We presume you have thoroughly organized and classified your school. If so, you depend confidently upon this systematic arrangement, for the government of your pupils. You have yet to guard ag ainst disorder, to see that no wheel in your machine is broken, and that every part is thoroughly lubricated. To this end, check the first indications of insubordination. It is much easier to retain authority than to regain it when lost, to preserve order than to restore it. If your school is well managed, it will be well governed. But successful management implies much more than good government. It reaches every thing that you do in the school room, in the family, or by the way. And could we have the pleasure of visiting your school for a half hour, we could tell of your success or failure, by what that half hour would reveal. We should judge of your skill as a teacher, chiefly by the interest manifested by your pupils in the schools and in their stndies. Have you succeeded in

waking up their minds,” in directing and fixing their attention upon the exercises and duties of the school ? If so, they are punctual, earnest, faithful and obedient. You need no moral nor legal suasion, to keep them in their places; your time may all be spent in giving instruction. This is of vital importance, not only as a means of securing good order, but also for the improvement and success of your scholars. No teacher can benefit an indolent and indifferent pupil. Every advantage he receives must result from self-application. Spare no pains therefore, to make everything connecter with school-life, interesting and attractive. Rouse the slumbering energies of mind and your work is accomplished. Neglect to do this and your failure is sure.

But how shall this be done? It is less difficult to demonstrate the necessity of an awakened interest in school, than to show how it may be secured. We cannot lay down special rules for school-keeping. Each teacher must accomplish the same object in her own way. But in general, allow us to suggest, if you would awaken an interest in your pupils, be interested yourself. If you would inspire others, you must be yourself inspired. Your love for your business must be manifest in all you do; your zeal and earnestness must glow upon your countenance, Aaslı from your eyes and vitalize every movement and effort of every day.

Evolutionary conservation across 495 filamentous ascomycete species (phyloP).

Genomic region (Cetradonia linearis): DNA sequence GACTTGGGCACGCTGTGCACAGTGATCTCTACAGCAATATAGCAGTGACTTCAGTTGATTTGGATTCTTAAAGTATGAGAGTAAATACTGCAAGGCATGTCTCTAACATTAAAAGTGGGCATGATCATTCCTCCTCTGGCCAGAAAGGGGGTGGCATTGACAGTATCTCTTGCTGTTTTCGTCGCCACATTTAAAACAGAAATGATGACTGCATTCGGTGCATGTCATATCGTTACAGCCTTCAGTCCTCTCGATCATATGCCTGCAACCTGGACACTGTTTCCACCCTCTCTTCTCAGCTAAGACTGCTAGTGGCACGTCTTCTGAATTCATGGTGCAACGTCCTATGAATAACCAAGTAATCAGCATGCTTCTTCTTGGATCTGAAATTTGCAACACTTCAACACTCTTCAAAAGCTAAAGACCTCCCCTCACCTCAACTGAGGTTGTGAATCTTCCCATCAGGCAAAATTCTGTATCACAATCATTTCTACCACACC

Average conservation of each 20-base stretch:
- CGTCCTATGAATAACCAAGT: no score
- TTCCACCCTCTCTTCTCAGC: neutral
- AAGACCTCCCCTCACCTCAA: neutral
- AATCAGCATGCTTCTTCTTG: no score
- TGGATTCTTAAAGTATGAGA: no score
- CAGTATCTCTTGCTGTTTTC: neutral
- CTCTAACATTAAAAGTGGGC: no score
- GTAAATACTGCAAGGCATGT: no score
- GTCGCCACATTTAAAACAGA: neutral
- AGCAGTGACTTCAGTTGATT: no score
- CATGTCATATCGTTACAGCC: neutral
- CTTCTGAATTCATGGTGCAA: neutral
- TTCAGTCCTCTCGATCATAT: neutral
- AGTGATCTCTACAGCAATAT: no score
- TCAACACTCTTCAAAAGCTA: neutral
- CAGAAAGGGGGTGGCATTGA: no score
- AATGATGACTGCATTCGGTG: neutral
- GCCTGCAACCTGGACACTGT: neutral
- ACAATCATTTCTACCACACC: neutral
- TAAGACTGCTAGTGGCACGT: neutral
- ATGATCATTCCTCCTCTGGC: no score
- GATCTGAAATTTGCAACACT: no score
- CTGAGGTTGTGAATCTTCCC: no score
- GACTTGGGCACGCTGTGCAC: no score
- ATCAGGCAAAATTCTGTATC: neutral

As is the teacher, so is the school.” Again, if you would the minds” of your pupils, you must cherish a living sympathy with them. Interest yourself in their sports as well as their studies. Out of school hours, you should become their companion and equal and enter earnestly into their feelings; become yourself a child again. In this way, you may control and guide them as you would your own life,-mould them as you please. Be careful, in arranging studies and assigning lessons, not to tax them beyond their ability; make their daily task neither too easy nor too bard. And with all, bring constantly to bear upon them, the motives to fidelity. Show them the desirableness of becoming good scholars, of gaining the approbation of their teacher and friends, and of preparing themselves for the duties and responsibilities of future life. You will be surprised, after a trial, in view of your success in efforts

6 wake up